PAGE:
Separate Is Not Equal - Brown v. Board of Education

Smithsonian National Museum of American History Behring Center



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Segregated America
The Battleground
Legal Campaign
Five Communities Change a Nation
  • Clarendon County, SC
  • Topeka, Kansas
  • Farmville, Virginia
  • New Castle County, DE
  • Washington, DC
The Decision
Legacy

Delaware: Conflict in a Border State


Bulah v. Gebhart and Belton v. Gebhart

In the Delaware cases, the NAACP attorneys presented two main arguments: segregated schools harmed black children and violated the Fourteenth Amendment’s guarantee of equal protection of the laws. Chancellor Collins Seitz ruled that African American pupils were receiving an inferior education and must be admitted to white schools. But he declined to strike down the principle of separate but equal. That responsibility, he said, belonged to the U.S. Supreme Court. The Delaware Supreme Court upheld his decision.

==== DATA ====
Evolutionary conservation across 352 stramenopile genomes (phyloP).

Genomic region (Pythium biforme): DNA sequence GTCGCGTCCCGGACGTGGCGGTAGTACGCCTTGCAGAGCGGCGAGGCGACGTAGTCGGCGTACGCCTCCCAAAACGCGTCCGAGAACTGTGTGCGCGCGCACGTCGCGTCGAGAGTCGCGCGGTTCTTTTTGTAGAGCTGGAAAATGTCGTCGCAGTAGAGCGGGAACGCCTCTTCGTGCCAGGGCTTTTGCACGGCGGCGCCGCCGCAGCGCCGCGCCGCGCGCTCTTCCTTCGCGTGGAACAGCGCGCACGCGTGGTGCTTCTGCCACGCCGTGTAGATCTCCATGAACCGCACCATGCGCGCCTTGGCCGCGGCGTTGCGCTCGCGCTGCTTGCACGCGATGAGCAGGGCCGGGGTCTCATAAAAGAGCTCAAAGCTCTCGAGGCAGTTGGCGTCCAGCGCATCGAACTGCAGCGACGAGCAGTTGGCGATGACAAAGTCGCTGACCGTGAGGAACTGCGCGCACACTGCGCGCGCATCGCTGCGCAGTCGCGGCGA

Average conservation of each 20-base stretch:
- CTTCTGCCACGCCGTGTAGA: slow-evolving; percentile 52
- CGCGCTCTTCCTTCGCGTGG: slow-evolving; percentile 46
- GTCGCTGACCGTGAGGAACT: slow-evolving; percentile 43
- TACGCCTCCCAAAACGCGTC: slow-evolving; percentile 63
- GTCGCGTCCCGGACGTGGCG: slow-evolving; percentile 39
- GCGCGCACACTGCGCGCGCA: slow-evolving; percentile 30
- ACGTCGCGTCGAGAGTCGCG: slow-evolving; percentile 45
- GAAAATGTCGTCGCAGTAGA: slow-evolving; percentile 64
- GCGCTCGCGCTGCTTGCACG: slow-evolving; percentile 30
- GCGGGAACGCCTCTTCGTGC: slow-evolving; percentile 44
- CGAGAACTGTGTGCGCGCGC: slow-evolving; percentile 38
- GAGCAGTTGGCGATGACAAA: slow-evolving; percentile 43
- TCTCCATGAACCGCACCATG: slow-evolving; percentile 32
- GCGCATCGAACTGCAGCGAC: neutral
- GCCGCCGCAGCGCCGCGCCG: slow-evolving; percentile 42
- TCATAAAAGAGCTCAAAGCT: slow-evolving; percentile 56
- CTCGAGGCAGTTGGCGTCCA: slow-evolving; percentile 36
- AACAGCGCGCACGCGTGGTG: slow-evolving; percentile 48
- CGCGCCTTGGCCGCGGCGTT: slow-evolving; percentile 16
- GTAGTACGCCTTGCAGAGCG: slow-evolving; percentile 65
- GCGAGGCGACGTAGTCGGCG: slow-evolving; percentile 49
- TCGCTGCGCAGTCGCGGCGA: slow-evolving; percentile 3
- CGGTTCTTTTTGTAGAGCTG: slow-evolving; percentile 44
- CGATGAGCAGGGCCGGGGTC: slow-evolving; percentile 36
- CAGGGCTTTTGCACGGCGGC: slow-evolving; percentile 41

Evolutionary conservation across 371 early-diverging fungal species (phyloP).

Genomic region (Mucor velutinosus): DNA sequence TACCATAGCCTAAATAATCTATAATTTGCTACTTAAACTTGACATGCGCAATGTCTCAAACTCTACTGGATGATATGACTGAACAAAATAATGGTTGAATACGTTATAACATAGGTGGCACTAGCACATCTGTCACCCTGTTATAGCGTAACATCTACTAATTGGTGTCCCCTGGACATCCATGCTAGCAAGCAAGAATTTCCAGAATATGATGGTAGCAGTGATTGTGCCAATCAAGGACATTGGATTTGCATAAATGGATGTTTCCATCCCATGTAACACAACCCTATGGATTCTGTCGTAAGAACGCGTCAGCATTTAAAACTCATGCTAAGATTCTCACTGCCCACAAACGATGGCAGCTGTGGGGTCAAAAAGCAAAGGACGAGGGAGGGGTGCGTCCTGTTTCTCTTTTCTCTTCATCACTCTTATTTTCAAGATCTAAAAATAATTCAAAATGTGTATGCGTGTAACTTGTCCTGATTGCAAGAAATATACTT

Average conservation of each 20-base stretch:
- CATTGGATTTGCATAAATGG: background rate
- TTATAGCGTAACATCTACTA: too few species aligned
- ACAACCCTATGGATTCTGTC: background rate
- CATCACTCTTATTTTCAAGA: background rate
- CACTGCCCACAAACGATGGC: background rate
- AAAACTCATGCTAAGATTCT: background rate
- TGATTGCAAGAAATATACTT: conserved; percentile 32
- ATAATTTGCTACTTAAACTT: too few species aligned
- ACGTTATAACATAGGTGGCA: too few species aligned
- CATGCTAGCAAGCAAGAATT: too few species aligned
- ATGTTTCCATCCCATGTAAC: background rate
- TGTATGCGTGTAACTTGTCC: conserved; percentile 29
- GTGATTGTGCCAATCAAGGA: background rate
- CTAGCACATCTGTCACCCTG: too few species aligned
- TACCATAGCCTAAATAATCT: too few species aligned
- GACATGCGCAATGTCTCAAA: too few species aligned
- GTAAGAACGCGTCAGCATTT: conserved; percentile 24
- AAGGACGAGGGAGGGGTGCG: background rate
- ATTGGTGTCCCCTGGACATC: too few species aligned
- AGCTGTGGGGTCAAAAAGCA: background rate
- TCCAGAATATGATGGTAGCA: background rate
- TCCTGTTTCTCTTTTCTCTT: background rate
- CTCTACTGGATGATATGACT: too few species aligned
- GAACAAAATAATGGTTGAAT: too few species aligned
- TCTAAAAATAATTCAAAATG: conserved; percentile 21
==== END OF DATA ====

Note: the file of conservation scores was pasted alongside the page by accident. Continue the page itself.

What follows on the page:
Chancellor Collins Seitz of Delaware

Chancellor Collins Seitz of Delaware

The Court of Chancery is a high court in the state of Delaware, with powers over civil rights. The chief justice is known as the chancellor.
(Courtesy of the Seitz Family)

Brief submitted to the Supreme Court

Brief submitted to the Supreme Court

Both sides were dissatisfied with the state court’s decision and appealed the case. In December 1952, the Supreme Court agreed to hear the case and combined it with the other four.
(Courtesy of Supreme Court of the United States)

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